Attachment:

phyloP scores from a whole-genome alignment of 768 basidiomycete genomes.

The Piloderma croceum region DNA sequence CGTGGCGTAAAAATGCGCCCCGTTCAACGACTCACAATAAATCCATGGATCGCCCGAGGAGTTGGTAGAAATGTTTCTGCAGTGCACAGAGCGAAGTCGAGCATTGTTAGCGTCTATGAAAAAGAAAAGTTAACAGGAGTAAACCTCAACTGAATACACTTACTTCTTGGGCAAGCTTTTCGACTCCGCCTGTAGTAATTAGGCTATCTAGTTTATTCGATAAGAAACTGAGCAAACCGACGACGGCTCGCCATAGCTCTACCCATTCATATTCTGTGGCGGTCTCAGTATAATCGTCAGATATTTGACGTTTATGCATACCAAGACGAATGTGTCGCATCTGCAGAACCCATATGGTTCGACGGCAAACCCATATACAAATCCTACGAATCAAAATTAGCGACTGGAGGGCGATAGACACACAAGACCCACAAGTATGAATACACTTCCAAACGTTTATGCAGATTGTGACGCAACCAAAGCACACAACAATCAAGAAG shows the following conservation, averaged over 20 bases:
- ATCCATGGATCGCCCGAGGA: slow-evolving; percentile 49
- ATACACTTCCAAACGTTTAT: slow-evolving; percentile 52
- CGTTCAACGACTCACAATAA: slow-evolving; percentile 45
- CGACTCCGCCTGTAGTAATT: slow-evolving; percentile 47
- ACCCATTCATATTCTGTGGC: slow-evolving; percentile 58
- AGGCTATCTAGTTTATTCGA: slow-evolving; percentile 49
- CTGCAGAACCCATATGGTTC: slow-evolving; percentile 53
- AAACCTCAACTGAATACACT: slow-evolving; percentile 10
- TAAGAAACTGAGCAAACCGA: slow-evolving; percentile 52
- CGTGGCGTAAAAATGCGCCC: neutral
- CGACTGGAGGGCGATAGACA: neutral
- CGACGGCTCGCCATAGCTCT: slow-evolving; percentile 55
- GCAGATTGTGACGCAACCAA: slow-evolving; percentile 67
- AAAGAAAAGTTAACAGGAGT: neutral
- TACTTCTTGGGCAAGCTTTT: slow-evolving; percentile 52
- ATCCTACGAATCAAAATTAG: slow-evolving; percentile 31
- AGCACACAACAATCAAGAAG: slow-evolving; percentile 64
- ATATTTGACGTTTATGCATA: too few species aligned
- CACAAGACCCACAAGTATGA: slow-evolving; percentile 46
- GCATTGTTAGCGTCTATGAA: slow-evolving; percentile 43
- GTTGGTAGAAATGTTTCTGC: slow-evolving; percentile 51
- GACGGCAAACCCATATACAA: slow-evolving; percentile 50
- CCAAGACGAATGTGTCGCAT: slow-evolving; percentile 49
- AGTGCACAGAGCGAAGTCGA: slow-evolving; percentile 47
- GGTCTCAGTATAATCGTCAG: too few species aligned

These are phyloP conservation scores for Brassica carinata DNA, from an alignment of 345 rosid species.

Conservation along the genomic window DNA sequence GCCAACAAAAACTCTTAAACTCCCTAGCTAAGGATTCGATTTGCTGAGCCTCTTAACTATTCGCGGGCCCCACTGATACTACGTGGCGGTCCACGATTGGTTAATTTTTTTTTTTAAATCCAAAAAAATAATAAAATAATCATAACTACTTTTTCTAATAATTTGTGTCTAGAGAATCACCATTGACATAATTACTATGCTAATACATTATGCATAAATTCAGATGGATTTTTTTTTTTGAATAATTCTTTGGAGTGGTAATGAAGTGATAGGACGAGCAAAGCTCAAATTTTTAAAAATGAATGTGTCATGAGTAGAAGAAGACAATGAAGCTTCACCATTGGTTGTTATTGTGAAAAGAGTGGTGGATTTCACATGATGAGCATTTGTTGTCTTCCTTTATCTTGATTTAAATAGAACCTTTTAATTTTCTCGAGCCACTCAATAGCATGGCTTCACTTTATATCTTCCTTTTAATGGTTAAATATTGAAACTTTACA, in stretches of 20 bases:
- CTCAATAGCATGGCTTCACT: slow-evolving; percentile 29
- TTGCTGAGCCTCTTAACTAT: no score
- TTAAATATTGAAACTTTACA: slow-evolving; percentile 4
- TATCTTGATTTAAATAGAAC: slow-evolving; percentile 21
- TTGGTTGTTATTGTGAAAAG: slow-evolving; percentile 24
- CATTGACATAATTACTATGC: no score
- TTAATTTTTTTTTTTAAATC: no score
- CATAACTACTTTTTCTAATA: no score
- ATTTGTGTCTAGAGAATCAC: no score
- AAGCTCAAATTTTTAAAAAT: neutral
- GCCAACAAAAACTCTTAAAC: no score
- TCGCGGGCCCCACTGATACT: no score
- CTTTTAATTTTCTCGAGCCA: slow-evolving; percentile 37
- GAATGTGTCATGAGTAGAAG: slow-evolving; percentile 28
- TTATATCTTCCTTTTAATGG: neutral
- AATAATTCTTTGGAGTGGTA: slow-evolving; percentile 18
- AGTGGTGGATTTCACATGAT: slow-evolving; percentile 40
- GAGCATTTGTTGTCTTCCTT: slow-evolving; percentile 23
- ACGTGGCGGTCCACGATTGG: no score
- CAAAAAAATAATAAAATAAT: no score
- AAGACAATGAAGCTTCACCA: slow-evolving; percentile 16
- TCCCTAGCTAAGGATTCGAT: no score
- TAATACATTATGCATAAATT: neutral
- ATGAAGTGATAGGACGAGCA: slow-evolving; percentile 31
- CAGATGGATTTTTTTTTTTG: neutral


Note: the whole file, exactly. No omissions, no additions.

phyloP scores from a whole-genome alignment of 768 basidiomycete genomes.

The Piloderma croceum region DNA sequence CGTGGCGTAAAAATGCGCCCCGTTCAACGACTCACAATAAATCCATGGATCGCCCGAGGAGTTGGTAGAAATGTTTCTGCAGTGCACAGAGCGAAGTCGAGCATTGTTAGCGTCTATGAAAAAGAAAAGTTAACAGGAGTAAACCTCAACTGAATACACTTACTTCTTGGGCAAGCTTTTCGACTCCGCCTGTAGTAATTAGGCTATCTAGTTTATTCGATAAGAAACTGAGCAAACCGACGACGGCTCGCCATAGCTCTACCCATTCATATTCTGTGGCGGTCTCAGTATAATCGTCAGATATTTGACGTTTATGCATACCAAGACGAATGTGTCGCATCTGCAGAACCCATATGGTTCGACGGCAAACCCATATACAAATCCTACGAATCAAAATTAGCGACTGGAGGGCGATAGACACACAAGACCCACAAGTATGAATACACTTCCAAACGTTTATGCAGATTGTGACGCAACCAAAGCACACAACAATCAAGAAG shows the following conservation, averaged over 20 bases:
- ATCCATGGATCGCCCGAGGA: slow-evolving; percentile 49
- ATACACTTCCAAACGTTTAT: slow-evolving; percentile 52
- CGTTCAACGACTCACAATAA: slow-evolving; percentile 45
- CGACTCCGCCTGTAGTAATT: slow-evolving; percentile 47
- ACCCATTCATATTCTGTGGC: slow-evolving; percentile 58
- AGGCTATCTAGTTTATTCGA: slow-evolving; percentile 49
- CTGCAGAACCCATATGGTTC: slow-evolving; percentile 53
- AAACCTCAACTGAATACACT: slow-evolving; percentile 10
- TAAGAAACTGAGCAAACCGA: slow-evolving; percentile 52
- CGTGGCGTAAAAATGCGCCC: neutral
- CGACTGGAGGGCGATAGACA: neutral
- CGACGGCTCGCCATAGCTCT: slow-evolving; percentile 55
- GCAGATTGTGACGCAACCAA: slow-evolving; percentile 67
- AAAGAAAAGTTAACAGGAGT: neutral
- TACTTCTTGGGCAAGCTTTT: slow-evolving; percentile 52
- ATCCTACGAATCAAAATTAG: slow-evolving; percentile 31
- AGCACACAACAATCAAGAAG: slow-evolving; percentile 64
- ATATTTGACGTTTATGCATA: too few species aligned
- CACAAGACCCACAAGTATGA: slow-evolving; percentile 46
- GCATTGTTAGCGTCTATGAA: slow-evolving; percentile 43
- GTTGGTAGAAATGTTTCTGC: slow-evolving; percentile 51
- GACGGCAAACCCATATACAA: slow-evolving; percentile 50
- CCAAGACGAATGTGTCGCAT: slow-evolving; percentile 49
- AGTGCACAGAGCGAAGTCGA: slow-evolving; percentile 47
- GGTCTCAGTATAATCGTCAG: too few species aligned

These are phyloP conservation scores for Brassica carinata DNA, from an alignment of 345 rosid species.

Conservation along the genomic window DNA sequence GCCAACAAAAACTCTTAAACTCCCTAGCTAAGGATTCGATTTGCTGAGCCTCTTAACTATTCGCGGGCCCCACTGATACTACGTGGCGGTCCACGATTGGTTAATTTTTTTTTTTAAATCCAAAAAAATAATAAAATAATCATAACTACTTTTTCTAATAATTTGTGTCTAGAGAATCACCATTGACATAATTACTATGCTAATACATTATGCATAAATTCAGATGGATTTTTTTTTTTGAATAATTCTTTGGAGTGGTAATGAAGTGATAGGACGAGCAAAGCTCAAATTTTTAAAAATGAATGTGTCATGAGTAGAAGAAGACAATGAAGCTTCACCATTGGTTGTTATTGTGAAAAGAGTGGTGGATTTCACATGATGAGCATTTGTTGTCTTCCTTTATCTTGATTTAAATAGAACCTTTTAATTTTCTCGAGCCACTCAATAGCATGGCTTCACTTTATATCTTCCTTTTAATGGTTAAATATTGAAACTTTACA, in stretches of 20 bases:
- CTCAATAGCATGGCTTCACT: slow-evolving; percentile 29
- TTGCTGAGCCTCTTAACTAT: no score
- TTAAATATTGAAACTTTACA: slow-evolving; percentile 4
- TATCTTGATTTAAATAGAAC: slow-evolving; percentile 21
- TTGGTTGTTATTGTGAAAAG: slow-evolving; percentile 24
- CATTGACATAATTACTATGC: no score
- TTAATTTTTTTTTTTAAATC: no score
- CATAACTACTTTTTCTAATA: no score
- ATTTGTGTCTAGAGAATCAC: no score
- AAGCTCAAATTTTTAAAAAT: neutral
- GCCAACAAAAACTCTTAAAC: no score
- TCGCGGGCCCCACTGATACT: no score
- CTTTTAATTTTCTCGAGCCA: slow-evolving; percentile 37
- GAATGTGTCATGAGTAGAAG: slow-evolving; percentile 28
- TTATATCTTCCTTTTAATGG: neutral
- AATAATTCTTTGGAGTGGTA: slow-evolving; percentile 18
- AGTGGTGGATTTCACATGAT: slow-evolving; percentile 40
- GAGCATTTGTTGTCTTCCTT: slow-evolving; percentile 23
- ACGTGGCGGTCCACGATTGG: no score
- CAAAAAAATAATAAAATAAT: no score
- AAGACAATGAAGCTTCACCA: slow-evolving; percentile 16
- TCCCTAGCTAAGGATTCGAT: no score
- TAATACATTATGCATAAATT: neutral
- ATGAAGTGATAGGACGAGCA: slow-evolving; percentile 31
- CAGATGGATTTTTTTTTTTG: neutral